As a health care fraud law firm, we work with private whistleblowers nationwide to protect taxpayer money and ensure the health of millions of Americans. Often, scammers who defraud the federal system also target state health care programs. We work to fight this type of fraud too, recognizing that these systems are also vital to the health and well-being of countless individuals. While we can handle health care fraud matters across the country, we have particularly strong ties to California and Florida. In today’s post, we look at a problem plaguing California – Medi-Cal fraud involving drug treatment clinics.
Director Apologizes for Medi-Cal Fraud
Last September, The Center for Investigative Reporting (“CIR”) reported on legislative hearings in which Toby Douglas, the director of Medi-Cal, apologized for systemic problems involving the failure to effectively monitor taxpayer-funded drug rehabilitation programs. In the course of those hearings, it became clear that the agency knew about widespread sham billing by “rogue clinics” as early as 2007. In 2014, the agency temporarily suspended 73 clinics and 101 other counseling sites, locations that had bilked Medi-Cal out of more than $36 million in the previous fiscal year alone. At the time of the report, there were at least 64 on-going fraud investigations looking into these scams.
Investigative Report: Scheme Targeted Taxpayer Money, Took Advantage of Vulnerable Californians
In December, the CIR followed up with an in-depth article examining Medi-Cal drug rehabilitation clinic fraud. According to the CIR investigation, an illegal marketplace of grew in California in response to the demand for Medi-Cal eligible clients. Clinics would bribe residents and provide kickbacks to home operators, ultimately using beneficiary information to bill Medi-Cal for drug rehabilitation services that were never provided and were often unnecessary.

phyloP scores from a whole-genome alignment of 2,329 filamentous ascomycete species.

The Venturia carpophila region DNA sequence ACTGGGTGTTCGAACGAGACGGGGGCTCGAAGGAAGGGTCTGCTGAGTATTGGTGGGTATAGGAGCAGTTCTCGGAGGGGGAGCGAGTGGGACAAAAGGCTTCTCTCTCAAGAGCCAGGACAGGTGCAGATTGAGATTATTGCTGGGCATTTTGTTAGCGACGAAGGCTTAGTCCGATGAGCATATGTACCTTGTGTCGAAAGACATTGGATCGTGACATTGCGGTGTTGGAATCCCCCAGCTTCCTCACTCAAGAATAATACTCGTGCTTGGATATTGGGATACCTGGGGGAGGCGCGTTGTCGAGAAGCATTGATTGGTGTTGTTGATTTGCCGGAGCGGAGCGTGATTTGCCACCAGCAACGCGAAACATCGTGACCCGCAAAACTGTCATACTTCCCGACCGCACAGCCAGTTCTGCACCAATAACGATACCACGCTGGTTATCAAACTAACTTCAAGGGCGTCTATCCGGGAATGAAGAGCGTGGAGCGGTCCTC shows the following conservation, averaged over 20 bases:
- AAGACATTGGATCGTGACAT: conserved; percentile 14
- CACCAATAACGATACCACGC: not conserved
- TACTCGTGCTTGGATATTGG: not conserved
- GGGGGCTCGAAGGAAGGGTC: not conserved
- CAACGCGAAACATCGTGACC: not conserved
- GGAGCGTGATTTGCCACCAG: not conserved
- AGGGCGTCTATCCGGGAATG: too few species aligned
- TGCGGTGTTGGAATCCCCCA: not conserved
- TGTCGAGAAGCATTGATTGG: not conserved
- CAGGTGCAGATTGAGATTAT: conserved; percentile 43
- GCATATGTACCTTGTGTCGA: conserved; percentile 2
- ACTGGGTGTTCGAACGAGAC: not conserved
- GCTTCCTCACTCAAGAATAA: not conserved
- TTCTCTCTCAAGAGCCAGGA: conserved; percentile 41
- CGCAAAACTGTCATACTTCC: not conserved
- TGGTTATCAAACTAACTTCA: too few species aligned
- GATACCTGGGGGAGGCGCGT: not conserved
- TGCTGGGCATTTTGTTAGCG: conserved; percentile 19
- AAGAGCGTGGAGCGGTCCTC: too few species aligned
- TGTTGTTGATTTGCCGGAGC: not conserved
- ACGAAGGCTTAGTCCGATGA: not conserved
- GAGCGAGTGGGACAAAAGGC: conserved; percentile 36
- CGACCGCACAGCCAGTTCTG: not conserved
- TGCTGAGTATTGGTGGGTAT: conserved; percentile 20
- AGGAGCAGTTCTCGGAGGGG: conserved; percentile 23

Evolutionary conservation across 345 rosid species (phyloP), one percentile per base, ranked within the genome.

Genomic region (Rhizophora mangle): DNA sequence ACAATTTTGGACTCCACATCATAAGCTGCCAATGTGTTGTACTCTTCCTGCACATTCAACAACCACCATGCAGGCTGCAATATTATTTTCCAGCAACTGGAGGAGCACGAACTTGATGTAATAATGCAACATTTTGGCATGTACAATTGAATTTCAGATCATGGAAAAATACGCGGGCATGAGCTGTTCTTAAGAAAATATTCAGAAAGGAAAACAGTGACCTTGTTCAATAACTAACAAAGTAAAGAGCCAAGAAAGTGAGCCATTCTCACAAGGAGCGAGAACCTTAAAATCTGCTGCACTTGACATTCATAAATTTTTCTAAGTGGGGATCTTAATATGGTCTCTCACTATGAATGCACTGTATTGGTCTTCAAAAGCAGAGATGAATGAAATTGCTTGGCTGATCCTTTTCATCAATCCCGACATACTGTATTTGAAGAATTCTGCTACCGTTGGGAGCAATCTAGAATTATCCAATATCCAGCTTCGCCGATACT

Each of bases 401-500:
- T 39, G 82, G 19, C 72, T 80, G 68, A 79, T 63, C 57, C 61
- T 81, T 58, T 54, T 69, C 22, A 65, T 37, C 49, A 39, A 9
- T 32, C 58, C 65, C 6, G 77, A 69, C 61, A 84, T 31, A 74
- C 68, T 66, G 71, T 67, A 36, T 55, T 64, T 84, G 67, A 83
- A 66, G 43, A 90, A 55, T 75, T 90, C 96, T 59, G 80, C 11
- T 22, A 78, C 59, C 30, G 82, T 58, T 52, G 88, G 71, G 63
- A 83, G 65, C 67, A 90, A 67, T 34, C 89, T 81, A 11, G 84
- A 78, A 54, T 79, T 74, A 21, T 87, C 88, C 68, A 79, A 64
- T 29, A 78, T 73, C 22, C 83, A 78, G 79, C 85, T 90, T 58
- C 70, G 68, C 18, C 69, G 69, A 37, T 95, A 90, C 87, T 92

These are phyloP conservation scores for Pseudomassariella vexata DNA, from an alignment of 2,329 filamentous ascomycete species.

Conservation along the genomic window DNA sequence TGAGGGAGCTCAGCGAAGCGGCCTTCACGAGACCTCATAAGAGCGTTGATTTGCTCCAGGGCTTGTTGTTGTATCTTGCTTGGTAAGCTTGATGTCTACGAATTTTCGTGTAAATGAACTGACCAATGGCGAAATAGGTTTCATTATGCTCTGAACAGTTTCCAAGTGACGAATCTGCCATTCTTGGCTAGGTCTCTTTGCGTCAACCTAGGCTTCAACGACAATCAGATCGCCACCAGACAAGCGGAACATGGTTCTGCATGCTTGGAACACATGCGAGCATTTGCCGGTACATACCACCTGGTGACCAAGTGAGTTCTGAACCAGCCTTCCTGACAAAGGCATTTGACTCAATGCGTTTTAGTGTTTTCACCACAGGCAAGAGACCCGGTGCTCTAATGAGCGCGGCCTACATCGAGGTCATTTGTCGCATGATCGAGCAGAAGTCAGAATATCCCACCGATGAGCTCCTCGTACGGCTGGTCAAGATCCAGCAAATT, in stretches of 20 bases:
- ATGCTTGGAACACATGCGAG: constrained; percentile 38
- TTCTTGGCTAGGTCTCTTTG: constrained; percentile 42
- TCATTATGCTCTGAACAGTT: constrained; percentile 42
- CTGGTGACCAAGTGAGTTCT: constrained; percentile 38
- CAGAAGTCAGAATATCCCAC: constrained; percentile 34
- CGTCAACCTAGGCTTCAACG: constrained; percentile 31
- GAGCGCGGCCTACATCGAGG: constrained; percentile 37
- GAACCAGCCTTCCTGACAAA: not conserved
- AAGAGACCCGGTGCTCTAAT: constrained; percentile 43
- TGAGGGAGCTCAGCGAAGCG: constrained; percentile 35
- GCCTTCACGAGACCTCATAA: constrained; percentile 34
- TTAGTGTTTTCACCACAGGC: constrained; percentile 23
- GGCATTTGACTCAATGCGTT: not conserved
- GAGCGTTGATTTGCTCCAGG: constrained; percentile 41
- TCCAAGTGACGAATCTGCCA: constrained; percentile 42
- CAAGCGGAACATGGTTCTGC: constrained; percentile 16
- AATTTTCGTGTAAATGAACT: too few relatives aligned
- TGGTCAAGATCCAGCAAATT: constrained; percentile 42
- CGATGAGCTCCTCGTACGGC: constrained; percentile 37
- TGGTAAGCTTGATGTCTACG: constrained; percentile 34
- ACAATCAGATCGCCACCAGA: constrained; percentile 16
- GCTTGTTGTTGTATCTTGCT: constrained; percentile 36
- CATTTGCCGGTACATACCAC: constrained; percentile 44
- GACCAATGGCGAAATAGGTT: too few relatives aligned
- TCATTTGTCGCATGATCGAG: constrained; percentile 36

This general scheme appeared in many different forms. Clinics would bring teens by the busload from foster care homes despite the fact that many of the so-called clients didn’t need drug addiction treatment. Vanloads of elderly and/or mentally impaired individuals were brought in from group homes, individuals who didn’t need drug treatment and often didn’t understand what was happening. The clinics would bill for services even when counselors were not on duty and would create fake therapy notes for ineligible “ghost clients.” As the report states, these individuals were not viewed as patients needing care but instead “[e]ach warm body is a renewable resource, representing about $27 in government funding for a group counseling session and $64 for a one-on-one appointment.” A man who worked for one of the clinics described the Medi-Cal beneficiaries as “pieces on a board…being shuffled around.” These schemes led to millions of dollars going to fraudulent clinics and into the pockets of scammers.
The Danger of Health Care Fraud, The Fight to Stop It
These schemes are a prime example of the multi-faceted danger of health care fraud schemes. Perpetrators prey on vulnerable individuals, taking advantage of them and often putting their health at risk while stealing millions from tax-payer funded systems. As the schemes grow, the impact grows. People who actually need the services that the scammers purport to provide suffer as limited funds are diverted into criminals’ pockets.
Whistleblowers, private citizens who have knowledge about health care fraud schemes, are essential to the fight against fraud in the federal health care system and its state equivalents. Like the federal system, state law specifically provides for the protection of whistleblowers from retaliation and for significant rewards to whistleblowers whose honesty and bravery lead to the recovery of diverted funds.
If you have information about fraud on the California’s health benefits system, call our Medi-Cal fraud law firm. Our firm also serves as whistleblowers’ counsel in cases involving federal health benefits fraud and fraud targeting the health benefits systems of other states.
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(Image by Flickr user 401(K) 2013)